It begins then, despite economic hardship and sociopolitical avatars, a culturally fruitful era, marked by the celebration of public events, both scientific and artistic or literary, and by the contribution to the development of knowledge about the history of the islands. The Canary Museum then tries to fill the gap throughout the archipelago of other bodies, public or private, dedicated to scientific-cultural promotion, and becomes a meeting point for all kinds of researchers. This stage is symbolically defined by the incorporation of The Canary Museum to the Higher Council for Scientific Research (CSIC) in 1944.
But the truth is that the financial situation of the entity only worsened in the following decades, and although in the 1950s the city council and the lobby began to provide some funds for its maintenance, the situation could not be resolved until 1973, when the island corporation agreed to take over the economic affairs of society , forming a Board of Trustees made up of representatives of the lobby itself and other entities and bodies related to culture. Then begins a stage in which The Canary Museum enjoys some tax advantages and renews the favor of civil society, a sign of what are the declaration of Historic-Artistic Monument in 1962 and the award of the Gold Medal of Merit in the Fine Arts in 1980.
In 1984, coinciding with the incorporation of the Canary Islands into the new political framework of the Autonomous Communities and with the economic situation of the stabilized society, The Canary Museum modernizes and specializes its museum content, which focuses preferably on the archaeological funds of the pre-Hispanic cultures of Gran Canaria, starting a stage of reforms that involve a reorganization of the exhibition area and a spectacular increase in the number of visitors. In this context, the institution joined the Spanish System of Museums in 1987, received in 1993 the Gold Medal of the City of Las Palmas de Gran Canaria, in 1995 it was declared a Public Utility and in 1996 it received the Canarias Award of Historical Acervo.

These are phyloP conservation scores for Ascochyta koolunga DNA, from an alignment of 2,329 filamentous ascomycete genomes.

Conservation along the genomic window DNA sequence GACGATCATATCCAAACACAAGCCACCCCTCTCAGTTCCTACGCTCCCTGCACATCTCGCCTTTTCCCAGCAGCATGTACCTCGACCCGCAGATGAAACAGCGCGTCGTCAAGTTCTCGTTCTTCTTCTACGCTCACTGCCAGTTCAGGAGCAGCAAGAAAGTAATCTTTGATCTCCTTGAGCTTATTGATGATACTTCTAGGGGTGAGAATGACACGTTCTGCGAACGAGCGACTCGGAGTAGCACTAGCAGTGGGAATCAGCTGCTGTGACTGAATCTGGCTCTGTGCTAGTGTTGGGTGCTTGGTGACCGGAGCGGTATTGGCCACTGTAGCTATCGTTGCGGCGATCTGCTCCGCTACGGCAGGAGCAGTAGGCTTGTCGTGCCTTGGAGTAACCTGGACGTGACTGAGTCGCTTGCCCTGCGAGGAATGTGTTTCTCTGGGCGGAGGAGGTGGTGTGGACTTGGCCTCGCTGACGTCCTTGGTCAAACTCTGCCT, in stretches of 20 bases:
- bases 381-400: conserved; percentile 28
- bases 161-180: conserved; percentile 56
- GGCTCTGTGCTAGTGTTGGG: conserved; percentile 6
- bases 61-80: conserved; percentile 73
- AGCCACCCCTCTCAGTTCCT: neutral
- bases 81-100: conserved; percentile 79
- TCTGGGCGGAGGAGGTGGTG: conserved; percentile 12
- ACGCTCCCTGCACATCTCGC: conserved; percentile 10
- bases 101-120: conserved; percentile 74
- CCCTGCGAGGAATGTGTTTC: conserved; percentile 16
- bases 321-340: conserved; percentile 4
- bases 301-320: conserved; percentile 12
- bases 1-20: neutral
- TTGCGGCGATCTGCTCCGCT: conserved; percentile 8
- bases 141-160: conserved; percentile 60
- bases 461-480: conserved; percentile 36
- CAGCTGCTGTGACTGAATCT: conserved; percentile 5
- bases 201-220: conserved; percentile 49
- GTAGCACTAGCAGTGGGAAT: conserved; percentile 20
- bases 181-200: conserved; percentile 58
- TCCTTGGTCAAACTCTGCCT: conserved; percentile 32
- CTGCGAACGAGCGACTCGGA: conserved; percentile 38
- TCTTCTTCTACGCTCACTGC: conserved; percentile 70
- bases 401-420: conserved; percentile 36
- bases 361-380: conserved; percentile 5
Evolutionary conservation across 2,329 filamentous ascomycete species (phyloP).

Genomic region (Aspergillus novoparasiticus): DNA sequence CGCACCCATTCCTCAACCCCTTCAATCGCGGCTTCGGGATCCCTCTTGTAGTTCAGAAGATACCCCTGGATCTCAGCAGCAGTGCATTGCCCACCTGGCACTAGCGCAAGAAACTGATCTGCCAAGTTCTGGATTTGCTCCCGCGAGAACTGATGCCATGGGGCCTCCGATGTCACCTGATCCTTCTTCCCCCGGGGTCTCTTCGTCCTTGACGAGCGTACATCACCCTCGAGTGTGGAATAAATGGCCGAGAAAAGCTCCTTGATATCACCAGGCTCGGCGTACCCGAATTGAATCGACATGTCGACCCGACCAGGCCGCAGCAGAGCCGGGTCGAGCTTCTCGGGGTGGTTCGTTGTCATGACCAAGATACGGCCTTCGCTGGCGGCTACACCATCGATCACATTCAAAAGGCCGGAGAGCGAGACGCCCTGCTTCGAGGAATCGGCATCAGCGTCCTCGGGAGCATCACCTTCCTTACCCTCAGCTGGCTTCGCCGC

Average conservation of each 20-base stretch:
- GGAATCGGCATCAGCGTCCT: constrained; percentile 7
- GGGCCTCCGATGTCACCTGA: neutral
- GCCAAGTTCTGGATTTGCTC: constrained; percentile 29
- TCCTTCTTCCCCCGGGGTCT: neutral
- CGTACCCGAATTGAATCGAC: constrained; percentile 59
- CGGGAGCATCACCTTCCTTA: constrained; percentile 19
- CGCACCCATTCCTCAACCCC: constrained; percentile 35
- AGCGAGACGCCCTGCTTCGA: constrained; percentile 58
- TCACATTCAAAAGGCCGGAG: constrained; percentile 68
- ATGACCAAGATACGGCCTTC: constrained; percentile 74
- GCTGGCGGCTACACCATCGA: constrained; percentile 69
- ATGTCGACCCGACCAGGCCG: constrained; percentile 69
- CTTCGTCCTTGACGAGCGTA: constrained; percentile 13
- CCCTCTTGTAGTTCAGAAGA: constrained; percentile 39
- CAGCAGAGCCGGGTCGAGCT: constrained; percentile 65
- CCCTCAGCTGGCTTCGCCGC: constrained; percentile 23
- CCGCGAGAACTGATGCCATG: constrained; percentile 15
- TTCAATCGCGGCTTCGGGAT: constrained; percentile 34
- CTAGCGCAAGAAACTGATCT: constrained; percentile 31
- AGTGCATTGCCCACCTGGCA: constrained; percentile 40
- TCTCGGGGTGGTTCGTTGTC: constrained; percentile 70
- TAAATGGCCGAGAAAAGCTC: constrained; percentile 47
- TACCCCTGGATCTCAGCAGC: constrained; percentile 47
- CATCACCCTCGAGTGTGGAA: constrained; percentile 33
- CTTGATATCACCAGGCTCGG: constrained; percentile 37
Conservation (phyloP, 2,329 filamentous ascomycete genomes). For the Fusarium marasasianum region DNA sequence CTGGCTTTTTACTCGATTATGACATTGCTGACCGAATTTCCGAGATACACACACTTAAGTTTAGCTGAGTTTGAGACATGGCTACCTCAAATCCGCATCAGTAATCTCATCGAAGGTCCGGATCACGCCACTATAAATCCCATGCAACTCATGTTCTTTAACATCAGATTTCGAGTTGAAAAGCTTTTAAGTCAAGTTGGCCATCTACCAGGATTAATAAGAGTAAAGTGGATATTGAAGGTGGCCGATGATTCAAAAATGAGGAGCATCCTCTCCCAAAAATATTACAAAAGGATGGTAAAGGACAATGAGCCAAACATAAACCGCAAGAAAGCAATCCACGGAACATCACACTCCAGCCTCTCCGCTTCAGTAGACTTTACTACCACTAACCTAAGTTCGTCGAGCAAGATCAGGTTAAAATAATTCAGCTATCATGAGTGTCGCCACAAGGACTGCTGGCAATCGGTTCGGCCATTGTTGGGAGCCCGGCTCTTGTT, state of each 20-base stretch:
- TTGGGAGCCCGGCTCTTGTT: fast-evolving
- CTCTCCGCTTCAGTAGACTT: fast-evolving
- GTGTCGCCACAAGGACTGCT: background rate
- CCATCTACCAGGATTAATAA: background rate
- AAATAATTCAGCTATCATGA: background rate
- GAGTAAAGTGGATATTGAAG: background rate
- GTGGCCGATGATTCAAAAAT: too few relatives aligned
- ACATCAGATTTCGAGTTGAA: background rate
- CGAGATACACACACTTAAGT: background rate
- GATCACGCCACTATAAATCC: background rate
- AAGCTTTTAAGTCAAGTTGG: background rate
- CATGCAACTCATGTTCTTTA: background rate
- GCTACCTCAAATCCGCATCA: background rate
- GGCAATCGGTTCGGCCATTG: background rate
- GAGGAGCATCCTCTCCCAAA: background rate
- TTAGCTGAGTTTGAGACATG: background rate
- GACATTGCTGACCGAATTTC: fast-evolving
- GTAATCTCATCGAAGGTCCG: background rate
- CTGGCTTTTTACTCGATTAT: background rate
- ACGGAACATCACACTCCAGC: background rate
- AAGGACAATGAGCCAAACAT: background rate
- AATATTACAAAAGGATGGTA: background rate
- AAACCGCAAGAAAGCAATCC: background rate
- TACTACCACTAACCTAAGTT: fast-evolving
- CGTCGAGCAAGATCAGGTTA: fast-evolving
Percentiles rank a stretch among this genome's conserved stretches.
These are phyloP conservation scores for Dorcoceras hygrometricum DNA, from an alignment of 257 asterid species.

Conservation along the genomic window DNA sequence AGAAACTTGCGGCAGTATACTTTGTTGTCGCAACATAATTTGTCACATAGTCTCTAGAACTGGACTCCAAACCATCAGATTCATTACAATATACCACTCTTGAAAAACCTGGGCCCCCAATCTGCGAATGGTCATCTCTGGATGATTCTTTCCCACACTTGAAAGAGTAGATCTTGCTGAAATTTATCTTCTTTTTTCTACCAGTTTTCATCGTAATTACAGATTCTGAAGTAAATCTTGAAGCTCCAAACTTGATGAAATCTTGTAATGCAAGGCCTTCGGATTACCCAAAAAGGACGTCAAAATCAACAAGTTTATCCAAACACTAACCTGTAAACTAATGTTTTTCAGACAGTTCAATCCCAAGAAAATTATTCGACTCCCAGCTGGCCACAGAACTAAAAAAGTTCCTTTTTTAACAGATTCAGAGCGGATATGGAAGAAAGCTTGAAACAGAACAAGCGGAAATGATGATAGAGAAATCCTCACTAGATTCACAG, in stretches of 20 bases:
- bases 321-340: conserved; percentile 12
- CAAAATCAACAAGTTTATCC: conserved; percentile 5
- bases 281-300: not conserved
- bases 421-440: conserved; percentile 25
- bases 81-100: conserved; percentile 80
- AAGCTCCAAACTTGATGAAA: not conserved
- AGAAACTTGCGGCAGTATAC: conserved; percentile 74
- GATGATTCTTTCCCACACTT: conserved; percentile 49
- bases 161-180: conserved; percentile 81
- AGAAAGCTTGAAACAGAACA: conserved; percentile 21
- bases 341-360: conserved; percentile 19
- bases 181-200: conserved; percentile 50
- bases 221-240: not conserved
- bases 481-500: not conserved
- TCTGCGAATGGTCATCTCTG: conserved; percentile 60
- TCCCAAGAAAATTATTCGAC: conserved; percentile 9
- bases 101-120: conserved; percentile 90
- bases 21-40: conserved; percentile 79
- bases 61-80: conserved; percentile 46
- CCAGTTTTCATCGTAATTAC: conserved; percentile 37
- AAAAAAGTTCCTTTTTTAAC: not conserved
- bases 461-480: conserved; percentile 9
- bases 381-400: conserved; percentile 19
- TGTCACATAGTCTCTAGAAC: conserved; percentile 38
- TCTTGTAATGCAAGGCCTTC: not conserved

In the first decade of the new century, the concern of The Canary Museum has been to serve the three large groups of users of its services: visitors to the permanent exhibition, the specialists in prehistory, who have in our facilities an incomparable collection of remains that help them to better understand the reality of our past; and researchers, students or curious people who make use of a documentary collection that has not ceased to enrich a single day since the foundation and that today achieves an incomparable heritage wealth.
All this requires the search for new means of expansion of the facilities of society, an extension that is already underway in some of the adjoining properties, acquired in recent years by various routes, and which will give rise to new attractions and new services. This perspective opens up a hopeful horizon for the future of The Canary Museum, which, as on previous occasions, will be able to meet the increasingly clear demands of society.